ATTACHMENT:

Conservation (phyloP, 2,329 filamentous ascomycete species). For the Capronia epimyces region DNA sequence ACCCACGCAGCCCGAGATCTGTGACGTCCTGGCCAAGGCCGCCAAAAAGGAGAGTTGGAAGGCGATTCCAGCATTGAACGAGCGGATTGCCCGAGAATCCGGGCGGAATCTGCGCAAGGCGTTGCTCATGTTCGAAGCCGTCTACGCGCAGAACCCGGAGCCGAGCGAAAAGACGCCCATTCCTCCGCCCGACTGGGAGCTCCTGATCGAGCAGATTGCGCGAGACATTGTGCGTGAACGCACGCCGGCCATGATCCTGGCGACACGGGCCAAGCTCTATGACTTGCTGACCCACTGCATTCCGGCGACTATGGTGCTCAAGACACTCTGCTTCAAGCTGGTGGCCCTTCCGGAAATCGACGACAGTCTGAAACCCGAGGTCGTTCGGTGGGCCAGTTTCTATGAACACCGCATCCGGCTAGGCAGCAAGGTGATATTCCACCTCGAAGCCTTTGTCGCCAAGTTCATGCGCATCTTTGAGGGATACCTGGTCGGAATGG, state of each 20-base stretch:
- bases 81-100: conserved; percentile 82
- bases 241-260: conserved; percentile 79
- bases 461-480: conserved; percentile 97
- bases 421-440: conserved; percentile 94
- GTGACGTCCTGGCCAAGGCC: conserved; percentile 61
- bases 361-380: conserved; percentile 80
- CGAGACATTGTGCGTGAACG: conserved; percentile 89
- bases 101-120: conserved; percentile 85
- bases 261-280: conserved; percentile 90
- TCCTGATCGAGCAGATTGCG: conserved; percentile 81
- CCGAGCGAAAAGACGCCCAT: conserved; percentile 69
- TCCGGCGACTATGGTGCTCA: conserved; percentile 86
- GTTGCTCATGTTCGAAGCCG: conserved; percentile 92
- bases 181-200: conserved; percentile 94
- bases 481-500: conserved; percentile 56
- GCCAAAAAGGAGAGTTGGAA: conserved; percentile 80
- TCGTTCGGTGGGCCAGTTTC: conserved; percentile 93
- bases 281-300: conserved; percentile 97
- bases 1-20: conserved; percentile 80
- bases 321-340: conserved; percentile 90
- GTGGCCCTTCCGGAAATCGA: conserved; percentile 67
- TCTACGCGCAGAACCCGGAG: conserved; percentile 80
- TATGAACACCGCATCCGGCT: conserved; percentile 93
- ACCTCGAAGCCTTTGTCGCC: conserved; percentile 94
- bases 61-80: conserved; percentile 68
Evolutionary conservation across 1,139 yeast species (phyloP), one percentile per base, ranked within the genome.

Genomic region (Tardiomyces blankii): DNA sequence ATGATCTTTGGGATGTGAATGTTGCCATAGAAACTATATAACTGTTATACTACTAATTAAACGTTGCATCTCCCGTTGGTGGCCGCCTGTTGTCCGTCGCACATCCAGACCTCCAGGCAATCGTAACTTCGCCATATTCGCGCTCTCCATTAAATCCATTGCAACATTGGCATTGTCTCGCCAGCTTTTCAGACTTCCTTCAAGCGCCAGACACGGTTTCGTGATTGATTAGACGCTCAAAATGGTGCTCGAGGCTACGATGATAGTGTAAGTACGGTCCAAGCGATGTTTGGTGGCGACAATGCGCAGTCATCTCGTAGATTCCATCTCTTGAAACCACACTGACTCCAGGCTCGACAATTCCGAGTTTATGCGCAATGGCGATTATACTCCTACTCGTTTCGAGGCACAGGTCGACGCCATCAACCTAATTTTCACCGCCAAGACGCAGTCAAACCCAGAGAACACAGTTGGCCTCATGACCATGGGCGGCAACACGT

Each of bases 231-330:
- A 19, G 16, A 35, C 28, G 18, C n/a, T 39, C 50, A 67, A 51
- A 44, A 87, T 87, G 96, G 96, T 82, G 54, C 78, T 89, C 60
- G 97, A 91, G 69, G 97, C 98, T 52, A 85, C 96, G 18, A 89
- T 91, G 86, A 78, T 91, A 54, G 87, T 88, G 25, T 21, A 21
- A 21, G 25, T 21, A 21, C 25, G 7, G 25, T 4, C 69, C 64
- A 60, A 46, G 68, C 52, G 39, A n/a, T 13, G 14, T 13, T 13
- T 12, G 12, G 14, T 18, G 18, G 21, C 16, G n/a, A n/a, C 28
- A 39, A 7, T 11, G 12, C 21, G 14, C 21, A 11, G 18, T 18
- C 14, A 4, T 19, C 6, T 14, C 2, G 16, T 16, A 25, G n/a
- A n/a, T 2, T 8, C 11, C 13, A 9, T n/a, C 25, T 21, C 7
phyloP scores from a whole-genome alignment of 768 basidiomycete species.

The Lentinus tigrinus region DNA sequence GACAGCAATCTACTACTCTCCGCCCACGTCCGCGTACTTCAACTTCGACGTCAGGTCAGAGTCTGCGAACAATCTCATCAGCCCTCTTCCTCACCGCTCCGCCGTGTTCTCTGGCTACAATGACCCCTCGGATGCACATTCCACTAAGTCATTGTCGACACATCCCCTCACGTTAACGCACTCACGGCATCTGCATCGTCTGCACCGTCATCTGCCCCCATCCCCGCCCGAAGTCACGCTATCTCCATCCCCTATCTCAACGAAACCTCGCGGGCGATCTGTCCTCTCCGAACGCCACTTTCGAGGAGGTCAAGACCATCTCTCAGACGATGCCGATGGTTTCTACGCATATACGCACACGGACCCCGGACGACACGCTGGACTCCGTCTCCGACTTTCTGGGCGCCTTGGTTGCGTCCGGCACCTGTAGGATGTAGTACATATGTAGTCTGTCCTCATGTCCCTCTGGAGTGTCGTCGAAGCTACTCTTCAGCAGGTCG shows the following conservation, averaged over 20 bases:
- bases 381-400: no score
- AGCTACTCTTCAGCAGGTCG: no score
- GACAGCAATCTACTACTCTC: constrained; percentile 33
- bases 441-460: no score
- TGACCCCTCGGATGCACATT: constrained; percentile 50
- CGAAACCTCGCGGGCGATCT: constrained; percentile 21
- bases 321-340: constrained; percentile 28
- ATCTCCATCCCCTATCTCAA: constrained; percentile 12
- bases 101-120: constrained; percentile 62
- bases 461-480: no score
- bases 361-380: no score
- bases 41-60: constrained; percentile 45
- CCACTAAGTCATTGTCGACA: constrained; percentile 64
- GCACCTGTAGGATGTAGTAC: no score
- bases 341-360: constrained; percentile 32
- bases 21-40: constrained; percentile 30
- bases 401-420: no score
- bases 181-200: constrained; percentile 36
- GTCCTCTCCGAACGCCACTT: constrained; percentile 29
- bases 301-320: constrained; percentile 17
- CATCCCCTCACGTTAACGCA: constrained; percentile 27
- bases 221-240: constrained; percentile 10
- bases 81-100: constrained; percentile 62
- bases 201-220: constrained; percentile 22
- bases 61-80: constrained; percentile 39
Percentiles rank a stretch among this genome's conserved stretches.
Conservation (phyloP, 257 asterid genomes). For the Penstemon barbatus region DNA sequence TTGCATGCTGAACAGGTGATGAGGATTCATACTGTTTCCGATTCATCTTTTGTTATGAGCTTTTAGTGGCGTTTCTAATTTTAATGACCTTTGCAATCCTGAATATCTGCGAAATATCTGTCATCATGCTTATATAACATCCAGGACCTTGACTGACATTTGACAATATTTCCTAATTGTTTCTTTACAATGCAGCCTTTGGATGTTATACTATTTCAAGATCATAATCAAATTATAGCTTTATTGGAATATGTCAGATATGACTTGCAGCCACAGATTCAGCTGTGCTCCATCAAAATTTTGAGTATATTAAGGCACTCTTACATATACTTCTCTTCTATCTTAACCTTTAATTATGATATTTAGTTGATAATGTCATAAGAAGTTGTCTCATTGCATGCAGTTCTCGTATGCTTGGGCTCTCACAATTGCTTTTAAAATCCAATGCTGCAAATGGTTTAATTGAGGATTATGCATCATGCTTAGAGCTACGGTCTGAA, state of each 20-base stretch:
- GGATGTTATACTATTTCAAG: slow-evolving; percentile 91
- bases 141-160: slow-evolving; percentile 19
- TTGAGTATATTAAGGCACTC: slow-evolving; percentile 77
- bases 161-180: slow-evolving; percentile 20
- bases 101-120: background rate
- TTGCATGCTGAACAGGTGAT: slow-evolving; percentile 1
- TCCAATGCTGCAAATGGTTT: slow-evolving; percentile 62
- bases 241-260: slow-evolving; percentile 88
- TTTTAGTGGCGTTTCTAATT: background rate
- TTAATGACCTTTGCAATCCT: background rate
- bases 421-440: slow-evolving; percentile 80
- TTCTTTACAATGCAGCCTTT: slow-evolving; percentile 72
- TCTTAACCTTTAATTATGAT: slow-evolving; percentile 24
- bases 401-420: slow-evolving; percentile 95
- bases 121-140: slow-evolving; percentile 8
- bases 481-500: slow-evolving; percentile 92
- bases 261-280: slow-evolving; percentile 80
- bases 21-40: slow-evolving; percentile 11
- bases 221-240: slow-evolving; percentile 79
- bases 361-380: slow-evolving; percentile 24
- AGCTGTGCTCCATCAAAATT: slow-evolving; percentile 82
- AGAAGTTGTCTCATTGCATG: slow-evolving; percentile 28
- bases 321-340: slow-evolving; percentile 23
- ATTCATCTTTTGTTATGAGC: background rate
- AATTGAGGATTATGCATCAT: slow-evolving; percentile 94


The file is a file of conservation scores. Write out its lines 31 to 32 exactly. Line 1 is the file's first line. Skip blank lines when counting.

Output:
- A 44, A 87, T 87, G 96, G 96, T 82, G 54, C 78, T 89, C 60
- G 97, A 91, G 69, G 97, C 98, T 52, A 85, C 96, G 18, A 89